Urological Radiology

urological-imaging

Urological Radiology is a procedure that involves the different ways in assessing a patients organs such as the kidneys, ureters, bladder and reproductive organs. Simple imaging techniques can be used or more complicated ones also.

Normally these imaging procedures are in detail, painless and quick, and can be used to diagnose a range of problems such as urinary retention, blockage of urine, blood in the urine, kidney failure and urinary incontinence (among other conditions).

At Hadley Wood Hospital our imaging department allows us to offer a range of services to patients, our radiologists are professionally trained with many years of experience therefore can offer the most appropriate advice to our patients form diagnosis to treatment, tailoring each service to their needs.

We offer the following urological imaging procedures to patients:

  • MRA – A Magnetic resonance angiogram (MRA) is a type of MRI scan that uses radio wave energy and a magnetic field to produce images of the blood vessels within the body. This is used in most cases where information cannot be provided in the form of an X-ray, ultrasound or CT scan. It is normally used to diagnose problems where the blood vessels are causing a reduced blood flow. The scan allows both the blood flow and the condition of the blood vessel walls to be examined. It can be used to look at the blood vessels within the brain, kidneys and legs.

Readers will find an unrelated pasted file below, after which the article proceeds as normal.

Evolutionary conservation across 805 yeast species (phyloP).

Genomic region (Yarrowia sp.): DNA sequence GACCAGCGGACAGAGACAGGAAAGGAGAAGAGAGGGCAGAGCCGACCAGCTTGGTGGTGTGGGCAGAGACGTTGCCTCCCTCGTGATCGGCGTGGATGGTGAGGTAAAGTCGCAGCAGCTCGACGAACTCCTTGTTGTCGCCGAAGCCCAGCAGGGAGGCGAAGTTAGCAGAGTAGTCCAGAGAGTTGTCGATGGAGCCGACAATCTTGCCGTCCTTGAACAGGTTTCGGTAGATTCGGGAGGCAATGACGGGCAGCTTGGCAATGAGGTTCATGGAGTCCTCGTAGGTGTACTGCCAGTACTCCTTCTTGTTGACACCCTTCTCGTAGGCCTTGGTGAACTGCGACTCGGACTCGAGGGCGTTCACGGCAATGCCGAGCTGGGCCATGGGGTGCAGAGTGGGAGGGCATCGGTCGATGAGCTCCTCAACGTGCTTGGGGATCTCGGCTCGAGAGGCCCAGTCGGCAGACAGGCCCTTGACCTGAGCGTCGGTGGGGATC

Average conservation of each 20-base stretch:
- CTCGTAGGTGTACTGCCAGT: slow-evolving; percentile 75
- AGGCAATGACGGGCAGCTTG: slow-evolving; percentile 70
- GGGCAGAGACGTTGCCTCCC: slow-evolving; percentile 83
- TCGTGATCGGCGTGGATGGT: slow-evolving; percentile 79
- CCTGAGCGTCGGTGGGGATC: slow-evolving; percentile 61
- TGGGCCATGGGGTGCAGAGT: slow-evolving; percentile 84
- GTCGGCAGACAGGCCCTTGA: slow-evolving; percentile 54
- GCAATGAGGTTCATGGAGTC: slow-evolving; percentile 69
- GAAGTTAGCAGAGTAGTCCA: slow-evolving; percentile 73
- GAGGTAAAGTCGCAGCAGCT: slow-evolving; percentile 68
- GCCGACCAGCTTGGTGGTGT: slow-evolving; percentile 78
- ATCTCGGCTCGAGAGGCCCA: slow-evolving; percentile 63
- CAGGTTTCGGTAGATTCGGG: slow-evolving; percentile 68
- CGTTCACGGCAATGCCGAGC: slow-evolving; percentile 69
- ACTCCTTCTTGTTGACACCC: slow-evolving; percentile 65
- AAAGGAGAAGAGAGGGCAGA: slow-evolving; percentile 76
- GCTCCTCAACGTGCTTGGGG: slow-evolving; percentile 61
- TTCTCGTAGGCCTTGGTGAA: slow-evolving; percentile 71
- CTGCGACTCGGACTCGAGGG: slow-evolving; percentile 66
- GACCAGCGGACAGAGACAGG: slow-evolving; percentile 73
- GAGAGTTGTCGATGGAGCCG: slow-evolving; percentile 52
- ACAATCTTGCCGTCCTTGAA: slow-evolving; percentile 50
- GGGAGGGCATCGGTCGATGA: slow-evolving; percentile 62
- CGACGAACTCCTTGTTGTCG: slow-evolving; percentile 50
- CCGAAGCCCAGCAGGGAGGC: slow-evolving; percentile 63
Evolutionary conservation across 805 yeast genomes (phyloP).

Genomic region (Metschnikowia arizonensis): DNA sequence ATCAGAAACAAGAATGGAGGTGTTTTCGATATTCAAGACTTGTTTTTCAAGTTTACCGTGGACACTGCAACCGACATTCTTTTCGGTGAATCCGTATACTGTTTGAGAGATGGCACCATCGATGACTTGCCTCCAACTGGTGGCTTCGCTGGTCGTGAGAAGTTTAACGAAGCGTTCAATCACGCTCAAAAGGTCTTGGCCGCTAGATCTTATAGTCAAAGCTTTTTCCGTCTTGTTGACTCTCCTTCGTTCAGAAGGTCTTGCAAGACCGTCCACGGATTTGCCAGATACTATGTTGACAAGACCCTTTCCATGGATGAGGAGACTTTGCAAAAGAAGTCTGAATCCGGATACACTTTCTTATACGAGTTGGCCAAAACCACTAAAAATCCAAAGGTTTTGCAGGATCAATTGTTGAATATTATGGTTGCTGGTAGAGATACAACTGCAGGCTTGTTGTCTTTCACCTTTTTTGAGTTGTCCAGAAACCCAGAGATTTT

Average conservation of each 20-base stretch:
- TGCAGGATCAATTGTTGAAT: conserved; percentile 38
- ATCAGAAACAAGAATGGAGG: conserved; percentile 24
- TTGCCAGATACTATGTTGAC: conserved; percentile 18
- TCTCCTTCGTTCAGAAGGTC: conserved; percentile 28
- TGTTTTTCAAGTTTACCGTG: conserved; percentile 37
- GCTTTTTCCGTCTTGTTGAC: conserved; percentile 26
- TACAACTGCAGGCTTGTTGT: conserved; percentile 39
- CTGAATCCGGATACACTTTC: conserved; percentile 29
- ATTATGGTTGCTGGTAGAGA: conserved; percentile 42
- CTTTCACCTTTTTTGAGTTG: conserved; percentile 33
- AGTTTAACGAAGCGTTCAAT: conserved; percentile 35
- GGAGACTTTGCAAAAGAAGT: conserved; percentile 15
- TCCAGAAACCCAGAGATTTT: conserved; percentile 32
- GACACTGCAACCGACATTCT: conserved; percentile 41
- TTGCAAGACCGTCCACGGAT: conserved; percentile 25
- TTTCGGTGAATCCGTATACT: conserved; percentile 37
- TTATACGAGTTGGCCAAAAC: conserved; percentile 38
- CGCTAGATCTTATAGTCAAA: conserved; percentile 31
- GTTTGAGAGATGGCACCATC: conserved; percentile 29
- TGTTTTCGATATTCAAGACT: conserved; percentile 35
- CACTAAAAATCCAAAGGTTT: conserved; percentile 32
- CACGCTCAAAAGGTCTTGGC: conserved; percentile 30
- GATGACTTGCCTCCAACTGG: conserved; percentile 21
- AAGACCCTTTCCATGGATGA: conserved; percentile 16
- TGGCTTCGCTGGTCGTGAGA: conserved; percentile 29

•  MRI – Magnetic resonance imaging (MRI) is a diagnostic scan that uses magnetic fields and radio waves to develop comprehensive images of the inside of a patients body. The MRI scanner is a tube that has powerful magnets inside; the patient will lay flat whilst the scanner works to produce the imagery. It can be used to examine most parts of the body including the brain and spinal chord, bones and joints, heart and blood vessels along with internal organs.
  • CT scans – (also referred to as CAT scans) involve producing detailed images of the structures within the human body which include the bones, blood vessels and internal organs. They are used diagnose many different conditions such as bone injuries, blood flow issues and gastrointestinal issues as well as strokes and cancer. During your scan you will lay flat on your back on a bed that will pass through the scanner which rotates around your body as you pass through it. Unlike other scanning methods a CT scanner does not surround your whole body. The scan will usually last around 10-20 minutes.
  • Ultrasound – this is an imaging method that involves using high-frequency sound waves which allows for images to be produced of the structures within your body. Images used can provide the radiologist with important information when diagnosing and treating disease.
  • X-ray – is a fast and painless procedure used to produce images of a patients body. This procedure is used by many healthcare professionals therefore is not limited to just radiographers. It is an effective way of examining the bones of the body helping to diagnose a range of conditions a patient may have. The radiation waves of an x-ray cannot be seen by the naked eye and you will not feel the procedure. As they pass through the human body they will be absorbed by different parts and turning them into an image.